Kates Mountain Clover: Trifolium virginicum

January 14, 2018

Kates Mountain Clover, (Trifolium virginicum) is one of only three clovers that are native to Virginia. First discovered on Kate’s Mountain in West Virginia in 1892 by botanist, John Kukel Small, this plant is known to exist only in four states and in a very specific habitat. In all four states it is listed as…

Looking Back: VNPS in 2017

December 31, 2017

Small but mighty, the VNPS rose up with spirit to meet the challenges of 2017.  The members of our Society did not sit around eating bonbons and gnashing teeth over discouraging events last year. Well, maybe there was some gnashing of teeth . . . but in the end, dedicated people got out and got…

Finding Fulfillment as a Wildlife Way Station Volunteer

November 30, 2017

My excitement rose when I first glimpsed the Wildlife Way Station being maintained at the car rest area along I-95 in Dale City. A good-sized plot of land was being cultivated with native plants that were attracting and feeding many of the area’s wild birds and insects — pollinators. Those small flyers have been losing…

Botany Without Boundaries at the Tri-State Conference

October 6, 2017

The Tri-state Native Plant Society Conference at the National Conservation Training Center was a blast this year.  From the venue, to the nightly speakers, to the field trips, everything was incredible, which is why I’d like to first extend my gratitude to all those who contributed and worked so hard to make it happen.  This…

A Summer Intern Speaks Out

September 14, 2017

The listing of the Rusty Patched Bumblebee, (Bombus affinus), on the Endangered Species Act hit me as a surprise. It made me begin to think about bee habitat and how little the public knows about how to help this species. This bumblebee, along with many other pollinators, needs cover for protection throughout the year, but…

Eastern Red Cedar in the Landscape

September 2, 2017

Though many view Eastern Red Cedars, (Juniperus virginiana), as weeds in abandoned sites, we love the native Cedar for its sturdy evergreen structure in the landscape. In our native plant landscape designs, here at  The Natural Garden we use Red Cedars as a dense native hedge or scattered in groups in savanna and meadow plantings. As…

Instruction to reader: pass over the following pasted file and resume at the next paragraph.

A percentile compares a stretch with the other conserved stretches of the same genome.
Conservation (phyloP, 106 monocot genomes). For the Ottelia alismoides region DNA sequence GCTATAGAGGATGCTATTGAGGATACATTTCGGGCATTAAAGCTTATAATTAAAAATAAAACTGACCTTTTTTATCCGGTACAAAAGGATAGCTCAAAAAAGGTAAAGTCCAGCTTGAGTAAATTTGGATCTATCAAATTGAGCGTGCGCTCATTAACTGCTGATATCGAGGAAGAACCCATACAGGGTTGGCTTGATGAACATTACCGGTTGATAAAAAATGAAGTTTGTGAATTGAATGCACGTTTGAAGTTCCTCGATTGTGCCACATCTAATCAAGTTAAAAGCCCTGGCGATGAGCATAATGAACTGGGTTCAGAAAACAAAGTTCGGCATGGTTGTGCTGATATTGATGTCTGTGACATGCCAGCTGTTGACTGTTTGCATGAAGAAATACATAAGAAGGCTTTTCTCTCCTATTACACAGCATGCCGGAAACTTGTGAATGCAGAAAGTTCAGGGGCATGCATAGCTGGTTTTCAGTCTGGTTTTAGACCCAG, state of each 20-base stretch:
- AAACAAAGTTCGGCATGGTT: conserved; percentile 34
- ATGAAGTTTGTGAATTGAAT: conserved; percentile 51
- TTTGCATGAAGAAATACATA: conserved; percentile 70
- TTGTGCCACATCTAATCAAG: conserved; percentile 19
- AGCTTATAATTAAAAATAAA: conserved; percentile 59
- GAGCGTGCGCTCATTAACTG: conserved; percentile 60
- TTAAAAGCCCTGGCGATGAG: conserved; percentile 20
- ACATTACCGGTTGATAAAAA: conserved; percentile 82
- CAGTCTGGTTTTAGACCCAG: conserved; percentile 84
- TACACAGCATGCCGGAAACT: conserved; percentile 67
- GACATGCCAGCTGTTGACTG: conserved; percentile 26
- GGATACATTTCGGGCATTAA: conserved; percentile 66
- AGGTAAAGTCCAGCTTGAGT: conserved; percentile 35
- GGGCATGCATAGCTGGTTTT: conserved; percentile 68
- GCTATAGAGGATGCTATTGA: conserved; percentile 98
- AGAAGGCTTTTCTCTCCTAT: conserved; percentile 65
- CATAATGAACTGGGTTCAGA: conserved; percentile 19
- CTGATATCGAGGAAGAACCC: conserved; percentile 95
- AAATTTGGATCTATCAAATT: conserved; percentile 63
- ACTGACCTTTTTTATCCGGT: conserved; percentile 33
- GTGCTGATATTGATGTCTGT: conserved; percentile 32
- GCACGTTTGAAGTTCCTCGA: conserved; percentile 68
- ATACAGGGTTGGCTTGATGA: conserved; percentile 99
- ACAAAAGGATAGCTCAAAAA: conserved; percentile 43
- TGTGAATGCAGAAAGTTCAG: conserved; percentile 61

Walk With A Botanical Bunch

July 11, 2017

Many are the pleasures of a stroll into shady woods or floriferous meadows on a fair summer’s day.  Exuberant spring is spent and plants still verdant and youthful now assume attitudes more calm and serene. But when you go out to walk with a Botanical Bunch, you can forget serenity. What you get is a…

Iris and Iridaceae Taxonomy Overview in Flora of Virginia

May 24, 2017

Worldwide, Iridaceae, the Iris Family comprises 65 genera and approximately 6700-7170 species. The growth forms of this family range from herbs to shrubs with all of our species being herbaceous. The Iris Family or Iridaceae was named by A.L. de Jussieu in 1789. This family was first recognized by John Ray in 1703 as a separate…

The Lycophytes

March 5, 2017

While I was writing about ferns and mosses, I became aware of other plants that could not be ignored, since some are very common here, such as Ground-pine and Running-cedar. These plants are Lycophytes, which happen to be the first entry of Taxonomic Treatments in the Flora of Virginia, on page 137. Lycophytes are followed by…

Evergreen and Creepy: It’s Winter Creeper!

January 5, 2017

Winter Creeper, (Euonymus fortunei), with its glossy evergreen leaves, is easy to spot in the woods right now. This member of the Bittersweet family, (Celastraceae), is native to China, Japan and Korea. Introduced here as an ornamental plant, Winter Creeper, also known as Creeping Euonymus, has escaped cultivation, according to the National Park Service, and…